The company is one of the most important institutions in our society. There are over two million registered companies which, of course, vary radically in size and commercial significance ranging from the "one person" company to the large public companies. By virtually any measurement the company is the dominant vehicle through which business is conducted. There are a number of reasons for this but principally it is because it is a very flexible commercial institution and it is made conveniently and cheaply available.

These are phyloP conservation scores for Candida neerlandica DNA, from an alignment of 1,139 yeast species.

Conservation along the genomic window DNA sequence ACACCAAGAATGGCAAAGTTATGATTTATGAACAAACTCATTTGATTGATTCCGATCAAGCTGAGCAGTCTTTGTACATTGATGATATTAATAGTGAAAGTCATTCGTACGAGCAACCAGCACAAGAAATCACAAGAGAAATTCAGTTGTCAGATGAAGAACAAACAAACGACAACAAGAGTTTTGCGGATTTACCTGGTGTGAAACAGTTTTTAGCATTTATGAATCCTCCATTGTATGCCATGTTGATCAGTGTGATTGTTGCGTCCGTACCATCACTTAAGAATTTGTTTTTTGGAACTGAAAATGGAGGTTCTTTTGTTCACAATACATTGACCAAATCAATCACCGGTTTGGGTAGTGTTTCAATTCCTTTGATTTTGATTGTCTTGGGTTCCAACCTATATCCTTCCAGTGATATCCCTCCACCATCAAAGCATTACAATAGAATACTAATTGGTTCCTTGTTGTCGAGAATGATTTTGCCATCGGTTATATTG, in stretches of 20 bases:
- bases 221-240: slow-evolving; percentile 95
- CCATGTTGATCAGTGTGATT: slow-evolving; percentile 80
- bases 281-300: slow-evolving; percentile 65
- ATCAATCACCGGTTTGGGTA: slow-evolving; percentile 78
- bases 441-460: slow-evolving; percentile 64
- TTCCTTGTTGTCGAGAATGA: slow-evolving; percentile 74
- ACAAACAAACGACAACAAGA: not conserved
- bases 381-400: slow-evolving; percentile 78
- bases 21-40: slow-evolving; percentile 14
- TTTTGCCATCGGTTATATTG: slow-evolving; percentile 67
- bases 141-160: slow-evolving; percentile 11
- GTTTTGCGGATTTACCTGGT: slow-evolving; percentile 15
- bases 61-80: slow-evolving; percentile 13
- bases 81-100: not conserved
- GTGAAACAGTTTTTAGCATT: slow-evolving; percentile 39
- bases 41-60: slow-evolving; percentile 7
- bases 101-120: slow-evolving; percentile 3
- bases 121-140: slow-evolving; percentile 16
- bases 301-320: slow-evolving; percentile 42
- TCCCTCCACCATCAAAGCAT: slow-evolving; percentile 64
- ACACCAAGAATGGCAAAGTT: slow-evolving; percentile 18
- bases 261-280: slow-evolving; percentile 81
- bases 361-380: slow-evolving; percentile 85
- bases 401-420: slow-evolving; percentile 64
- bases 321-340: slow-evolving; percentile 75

The purpose of the course is to introduce students to the basic conceptual apparatus of company law and to analyse some of the policy issues raised in regulating this pervasive commercial form. It is important to note that the course is of relevance not only to those who wish to pursue a career as commercial or company lawyers, but also to those who have no such aspirations, as a knowledge of the company and how it works is relevant to many aspects of legal practice. The course involves an analysis of not only cases but also statute law and, although the Companies Act 2006 is among the largest statutes on the statute book, the course is not overly dominated by the study of statutory materials.